Do you know how expensive passionfruit can be? It’s outrageous to pay for something that you can grow so easily at home! We love passionfruit, and it was the first major food crop we grew here at the Self Sufficient Me home garden. Using my top tips on how to grow a ton of passionfruit, you can grow it too.
Passionfruit vines are typically a subtropical or tropical plant, and originate in South America. They are frost and drought sensitive with an ideal temperature range of 20-28C (68-82F). In these climates (US zones 10-12), passionfruit will thrive, and can be grown in either sun or shade. The thick-skinned Panama varieties are recommended for tropical and equatorial regions, as they will better withstand the humidity and pest pressure in those areas.
You can grow passionfruit in temperate regions too, provided it has a warm, frost-free position. Purple varieties such the nellie kelly are recommended for this cooler climate as they are specifically bred for it. Even through my subtropical winter, I’ve noticed that purple varieties grow better than the yellow ones, which tend to die off as the temperatures drop. Cool to cold climates (about zone 9 and below) will struggle to grow passionfruit outdoors. A hothouse or greenhouse would be required in any regions that experience frost.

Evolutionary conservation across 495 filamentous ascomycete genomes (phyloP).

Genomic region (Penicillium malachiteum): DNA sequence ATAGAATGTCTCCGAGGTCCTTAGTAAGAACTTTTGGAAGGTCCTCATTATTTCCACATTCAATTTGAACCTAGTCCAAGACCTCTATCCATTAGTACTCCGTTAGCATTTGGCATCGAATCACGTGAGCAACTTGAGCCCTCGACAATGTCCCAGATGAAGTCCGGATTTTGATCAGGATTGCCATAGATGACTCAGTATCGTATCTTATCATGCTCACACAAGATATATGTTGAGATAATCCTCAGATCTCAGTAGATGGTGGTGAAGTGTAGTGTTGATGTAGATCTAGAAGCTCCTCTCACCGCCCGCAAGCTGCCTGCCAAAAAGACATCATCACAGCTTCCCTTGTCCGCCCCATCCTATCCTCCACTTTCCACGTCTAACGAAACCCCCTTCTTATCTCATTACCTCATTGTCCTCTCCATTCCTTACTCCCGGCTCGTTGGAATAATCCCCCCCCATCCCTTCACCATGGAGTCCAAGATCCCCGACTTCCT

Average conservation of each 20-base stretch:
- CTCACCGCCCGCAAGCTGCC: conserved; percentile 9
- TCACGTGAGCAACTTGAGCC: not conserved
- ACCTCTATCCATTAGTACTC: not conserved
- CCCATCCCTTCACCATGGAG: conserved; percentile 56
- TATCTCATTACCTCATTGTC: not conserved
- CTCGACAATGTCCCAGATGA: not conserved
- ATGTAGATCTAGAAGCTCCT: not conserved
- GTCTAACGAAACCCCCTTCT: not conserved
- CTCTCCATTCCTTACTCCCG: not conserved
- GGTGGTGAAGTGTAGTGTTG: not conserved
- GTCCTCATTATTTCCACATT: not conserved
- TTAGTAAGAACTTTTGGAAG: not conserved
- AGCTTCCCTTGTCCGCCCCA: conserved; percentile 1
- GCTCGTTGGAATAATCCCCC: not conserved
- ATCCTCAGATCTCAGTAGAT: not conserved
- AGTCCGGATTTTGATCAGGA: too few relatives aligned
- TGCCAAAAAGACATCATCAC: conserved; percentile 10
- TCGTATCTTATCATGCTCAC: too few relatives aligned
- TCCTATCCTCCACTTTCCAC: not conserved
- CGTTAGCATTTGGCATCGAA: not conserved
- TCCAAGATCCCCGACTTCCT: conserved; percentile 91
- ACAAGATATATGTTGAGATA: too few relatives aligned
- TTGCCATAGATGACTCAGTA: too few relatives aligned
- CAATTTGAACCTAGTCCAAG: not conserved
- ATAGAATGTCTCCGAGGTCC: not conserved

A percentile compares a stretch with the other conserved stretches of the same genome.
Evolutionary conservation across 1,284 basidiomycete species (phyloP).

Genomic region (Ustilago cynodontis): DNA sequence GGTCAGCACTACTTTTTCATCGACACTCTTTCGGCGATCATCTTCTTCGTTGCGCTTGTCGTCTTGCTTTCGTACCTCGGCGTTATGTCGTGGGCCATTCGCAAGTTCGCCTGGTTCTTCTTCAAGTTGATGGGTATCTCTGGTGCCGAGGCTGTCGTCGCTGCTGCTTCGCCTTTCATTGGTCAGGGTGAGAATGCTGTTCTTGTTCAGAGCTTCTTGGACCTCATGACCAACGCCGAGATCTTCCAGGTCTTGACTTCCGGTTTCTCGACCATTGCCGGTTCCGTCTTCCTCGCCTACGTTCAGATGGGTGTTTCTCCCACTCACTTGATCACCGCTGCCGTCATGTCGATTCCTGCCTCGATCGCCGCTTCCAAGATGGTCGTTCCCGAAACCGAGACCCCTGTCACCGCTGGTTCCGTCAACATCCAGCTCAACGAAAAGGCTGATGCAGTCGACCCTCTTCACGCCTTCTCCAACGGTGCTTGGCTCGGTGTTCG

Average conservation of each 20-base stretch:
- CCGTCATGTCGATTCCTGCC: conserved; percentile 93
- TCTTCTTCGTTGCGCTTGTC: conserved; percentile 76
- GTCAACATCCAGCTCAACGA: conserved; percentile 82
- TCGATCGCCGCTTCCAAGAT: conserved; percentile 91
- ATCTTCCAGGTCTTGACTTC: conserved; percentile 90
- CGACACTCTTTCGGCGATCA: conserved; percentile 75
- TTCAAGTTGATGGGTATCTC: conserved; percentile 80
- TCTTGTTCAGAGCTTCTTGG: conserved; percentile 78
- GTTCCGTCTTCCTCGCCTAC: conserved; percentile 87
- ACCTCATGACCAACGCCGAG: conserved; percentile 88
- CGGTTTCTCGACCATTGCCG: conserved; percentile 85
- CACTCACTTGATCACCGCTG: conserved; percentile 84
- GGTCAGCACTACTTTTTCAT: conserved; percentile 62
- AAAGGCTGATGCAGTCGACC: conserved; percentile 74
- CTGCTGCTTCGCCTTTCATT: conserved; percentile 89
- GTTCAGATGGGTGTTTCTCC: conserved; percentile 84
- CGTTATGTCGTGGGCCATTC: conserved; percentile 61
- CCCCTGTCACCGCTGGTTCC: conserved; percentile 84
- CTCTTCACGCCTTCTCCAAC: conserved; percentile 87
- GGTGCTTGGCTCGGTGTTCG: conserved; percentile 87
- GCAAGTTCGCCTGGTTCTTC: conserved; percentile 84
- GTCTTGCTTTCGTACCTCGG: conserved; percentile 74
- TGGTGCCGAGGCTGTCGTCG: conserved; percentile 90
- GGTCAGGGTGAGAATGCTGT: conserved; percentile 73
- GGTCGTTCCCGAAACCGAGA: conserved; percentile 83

True to Type
I recommend that you select a passionfruit variety that is true-to-type. This means, collect the seed from a passionfruit that will grow back exactly the same as the parent plant and produce fruit of the same quality.
Some varieties sold by nurseries are hybridised to improve taste, or grafted on to a hardy rootstock to give them better disease resistance. Personally, I prefer to find a variety that already has these qualities and grow it from seed. I then grow its progeny over and over in my own garden. This not only gives me excellent fruit every season but improves the plant strength and resilience too.
To sow passionfruit seed, simply place the seeds into a pot and cover lightly with potting mix. Keep moist (use a simple sprayer) and keep in the shade. After a few weeks they’ll germinate, and will be ready for pricking out into individual pots. Let them grow into small plants, then set them a few feet apart when planting out.
Whether you should use fresh or dried seed is a debateable issue when it comes to passionfruit. While using fresh passionfruit seed is said to be best, it is also true that that fresh seed is coated with a jelly-like substance that may inhibit germination. In reality, this may simply mean that germination from fresh seed takes a bit longer than expected. Ultimately, both fresh and dried seed should germinate, so I suggest using what is readily available to you.
A strong and substantial support structure is essential for passionfruit, as it will become a big and heavy plant. This is especially true if you’re growing several vines together on the one trellis. My trellis has a couple of posts that are fully cemented in, plus several star pickets between those. Attached to that is some strong concrete reinforcing mesh (reo), that I use as a trellising material. I find this gives it plenty of room & allows it to sprawl out.